WASHINGTON, D.C. — The US senate is expected to vote on a plan to fight back against ISIS in Syria by arming other rebel groups.

This comes a day after the US house approved the President’s plan. The Syrian rebel training authorization is tucked into a spending bill, going before US senators today. Experts say, it may be a close vote in the senate with many lawmakers against it.

Senator Joe Manchin (D. West Virginia) explains, “I strongly believe that if our military arms and trains Syrian rebels, we will be involving ourselves in a ground conflict we cannot resolve, where potentially everyone involved is our enemy.”

This comes as Australia police say they’ve thwarted a plot, involving the Islamic State Group planning to carry out beheadings in the country. Australian Police are holding six people, they’re identifying as the ringleader. Australia’s prime minister says there’s information the group was planning to behead a random person in Sydney as a “demonstration” killing.

ODFWCENTRAL POINT, Ore. — The Industrial Fire Prevention Level (IFPL) in forests and wildlands protected by the Oregon Department of Forestry in southwest Oregon lowered from level 3 to level 2 this morning. This affects the 1.8 million acres of state, county, private and Bureau of Land Management lands protected by ODF’s Southwest Oregon District in Jackson and Josephine counties.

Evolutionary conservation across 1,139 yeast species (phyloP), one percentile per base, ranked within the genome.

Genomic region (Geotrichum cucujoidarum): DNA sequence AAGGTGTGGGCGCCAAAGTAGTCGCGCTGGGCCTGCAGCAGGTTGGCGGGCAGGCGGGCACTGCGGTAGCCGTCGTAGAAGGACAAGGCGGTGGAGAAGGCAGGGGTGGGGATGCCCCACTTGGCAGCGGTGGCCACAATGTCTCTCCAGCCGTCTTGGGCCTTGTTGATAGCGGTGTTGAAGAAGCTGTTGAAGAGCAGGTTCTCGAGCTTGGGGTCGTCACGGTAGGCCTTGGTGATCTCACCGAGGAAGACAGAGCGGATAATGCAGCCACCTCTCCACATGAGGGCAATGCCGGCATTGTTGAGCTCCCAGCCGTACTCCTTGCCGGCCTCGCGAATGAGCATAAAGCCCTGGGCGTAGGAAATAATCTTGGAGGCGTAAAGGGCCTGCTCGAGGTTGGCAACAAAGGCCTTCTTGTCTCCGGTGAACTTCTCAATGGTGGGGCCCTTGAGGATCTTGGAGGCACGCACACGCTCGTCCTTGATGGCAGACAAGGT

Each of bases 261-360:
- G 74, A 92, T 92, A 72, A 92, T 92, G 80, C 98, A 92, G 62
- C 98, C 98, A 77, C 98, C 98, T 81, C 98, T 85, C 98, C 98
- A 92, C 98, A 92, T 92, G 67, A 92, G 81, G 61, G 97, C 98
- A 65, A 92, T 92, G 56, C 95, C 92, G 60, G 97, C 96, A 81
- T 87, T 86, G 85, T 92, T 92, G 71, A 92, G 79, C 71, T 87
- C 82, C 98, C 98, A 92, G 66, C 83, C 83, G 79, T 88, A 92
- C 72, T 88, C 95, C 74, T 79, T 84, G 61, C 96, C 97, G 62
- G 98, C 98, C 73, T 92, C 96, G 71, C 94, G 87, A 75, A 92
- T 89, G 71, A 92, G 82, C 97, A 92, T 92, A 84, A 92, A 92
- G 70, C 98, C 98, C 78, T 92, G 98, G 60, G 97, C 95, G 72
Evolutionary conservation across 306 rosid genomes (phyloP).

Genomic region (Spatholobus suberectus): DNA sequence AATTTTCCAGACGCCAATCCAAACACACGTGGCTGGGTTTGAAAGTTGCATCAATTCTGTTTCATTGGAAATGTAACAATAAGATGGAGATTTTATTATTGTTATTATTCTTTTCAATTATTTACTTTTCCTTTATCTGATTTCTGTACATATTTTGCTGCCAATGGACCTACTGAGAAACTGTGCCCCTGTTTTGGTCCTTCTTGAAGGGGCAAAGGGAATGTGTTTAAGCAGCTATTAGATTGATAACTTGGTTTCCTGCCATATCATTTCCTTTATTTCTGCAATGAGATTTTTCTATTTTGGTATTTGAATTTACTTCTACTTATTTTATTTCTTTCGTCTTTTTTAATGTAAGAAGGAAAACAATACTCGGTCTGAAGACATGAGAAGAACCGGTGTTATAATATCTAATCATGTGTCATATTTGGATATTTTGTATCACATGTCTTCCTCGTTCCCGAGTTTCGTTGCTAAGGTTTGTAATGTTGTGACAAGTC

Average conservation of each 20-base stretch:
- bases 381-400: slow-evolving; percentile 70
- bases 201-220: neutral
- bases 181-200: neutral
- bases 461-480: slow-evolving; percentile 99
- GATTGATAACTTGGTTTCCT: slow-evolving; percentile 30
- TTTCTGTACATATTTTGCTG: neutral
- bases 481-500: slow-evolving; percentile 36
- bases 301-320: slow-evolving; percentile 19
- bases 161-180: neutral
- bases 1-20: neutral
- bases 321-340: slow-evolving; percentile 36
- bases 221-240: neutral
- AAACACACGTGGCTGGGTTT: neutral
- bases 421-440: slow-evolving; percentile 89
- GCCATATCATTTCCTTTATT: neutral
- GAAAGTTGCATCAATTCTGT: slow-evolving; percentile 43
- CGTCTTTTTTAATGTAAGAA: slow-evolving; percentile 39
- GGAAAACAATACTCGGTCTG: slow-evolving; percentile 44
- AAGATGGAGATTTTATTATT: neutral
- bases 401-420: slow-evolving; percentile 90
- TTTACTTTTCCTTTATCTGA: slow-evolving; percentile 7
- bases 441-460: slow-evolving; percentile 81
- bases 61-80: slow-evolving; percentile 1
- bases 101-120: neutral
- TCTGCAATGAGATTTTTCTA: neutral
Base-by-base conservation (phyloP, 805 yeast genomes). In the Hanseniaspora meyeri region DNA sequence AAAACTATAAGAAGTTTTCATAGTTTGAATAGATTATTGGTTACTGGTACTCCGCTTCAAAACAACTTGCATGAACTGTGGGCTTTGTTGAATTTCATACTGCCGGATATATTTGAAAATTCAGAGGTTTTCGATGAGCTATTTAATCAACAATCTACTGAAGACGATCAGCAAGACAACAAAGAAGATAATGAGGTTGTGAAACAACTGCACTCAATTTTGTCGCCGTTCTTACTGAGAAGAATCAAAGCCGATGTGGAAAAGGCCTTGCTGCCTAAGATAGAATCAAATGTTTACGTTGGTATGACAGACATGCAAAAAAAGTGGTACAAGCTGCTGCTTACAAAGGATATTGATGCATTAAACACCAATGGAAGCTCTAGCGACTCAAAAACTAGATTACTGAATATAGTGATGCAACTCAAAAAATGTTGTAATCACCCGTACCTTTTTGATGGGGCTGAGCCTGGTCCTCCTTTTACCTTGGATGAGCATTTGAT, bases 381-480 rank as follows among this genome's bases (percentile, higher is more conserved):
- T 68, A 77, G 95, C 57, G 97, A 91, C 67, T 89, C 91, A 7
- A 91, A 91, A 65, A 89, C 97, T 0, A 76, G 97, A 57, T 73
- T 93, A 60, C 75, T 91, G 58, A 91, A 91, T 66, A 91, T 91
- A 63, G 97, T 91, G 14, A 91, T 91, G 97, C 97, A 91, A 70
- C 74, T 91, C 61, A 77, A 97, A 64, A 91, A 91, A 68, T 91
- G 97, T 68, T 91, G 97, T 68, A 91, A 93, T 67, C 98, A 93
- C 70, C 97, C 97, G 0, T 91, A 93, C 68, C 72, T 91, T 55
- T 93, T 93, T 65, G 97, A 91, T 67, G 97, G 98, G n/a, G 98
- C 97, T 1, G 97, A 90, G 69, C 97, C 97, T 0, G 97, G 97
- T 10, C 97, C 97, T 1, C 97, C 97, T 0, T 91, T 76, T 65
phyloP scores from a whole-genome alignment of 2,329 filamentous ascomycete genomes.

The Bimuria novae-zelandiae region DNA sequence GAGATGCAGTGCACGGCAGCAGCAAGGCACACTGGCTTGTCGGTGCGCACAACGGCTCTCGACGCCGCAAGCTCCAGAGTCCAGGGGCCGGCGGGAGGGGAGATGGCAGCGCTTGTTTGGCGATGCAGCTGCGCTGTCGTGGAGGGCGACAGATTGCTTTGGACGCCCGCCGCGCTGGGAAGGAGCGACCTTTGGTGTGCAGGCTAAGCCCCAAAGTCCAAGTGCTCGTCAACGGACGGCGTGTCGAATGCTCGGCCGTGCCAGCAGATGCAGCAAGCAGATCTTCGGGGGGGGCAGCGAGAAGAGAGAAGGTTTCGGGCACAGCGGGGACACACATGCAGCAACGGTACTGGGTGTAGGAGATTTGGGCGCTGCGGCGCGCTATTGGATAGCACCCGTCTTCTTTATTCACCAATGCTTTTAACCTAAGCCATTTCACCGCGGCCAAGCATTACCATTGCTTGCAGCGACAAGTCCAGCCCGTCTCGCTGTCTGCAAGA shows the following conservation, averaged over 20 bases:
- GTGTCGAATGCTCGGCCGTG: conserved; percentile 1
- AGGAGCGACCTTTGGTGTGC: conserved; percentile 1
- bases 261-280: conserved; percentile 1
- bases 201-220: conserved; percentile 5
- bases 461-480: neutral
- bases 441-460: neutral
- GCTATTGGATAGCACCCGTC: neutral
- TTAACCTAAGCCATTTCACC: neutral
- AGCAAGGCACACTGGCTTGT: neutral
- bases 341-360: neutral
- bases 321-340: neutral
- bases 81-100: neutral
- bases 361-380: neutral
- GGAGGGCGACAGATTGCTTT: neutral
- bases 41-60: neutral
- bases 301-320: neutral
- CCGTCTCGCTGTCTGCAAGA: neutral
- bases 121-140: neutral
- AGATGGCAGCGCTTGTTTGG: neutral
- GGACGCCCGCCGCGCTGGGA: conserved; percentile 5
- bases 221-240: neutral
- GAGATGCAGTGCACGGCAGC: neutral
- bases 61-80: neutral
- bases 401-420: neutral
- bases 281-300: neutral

The public fire prevention regulations as well as the restrictions in effect in the Wild and Scenic Section of the Rogue River between Grave Creek and Marial remain the same. The following IFPL 2 regulations are now in effect:

  • The use of fire in any form is prohibited
  • The use of power saws is prohibited, except at loading sites, between 1:00 p.m. and 8:00 p.m.
  • The use of cable yarders is prohibited between 1:00 p.m. and 8:00 p.m.
  • Blasting is prohibited between 1:00 p.m. and 8:00 p.m.
  • Welding and the cutting of metal are prohibited between 1:00 p.m. and 8:00 p.m.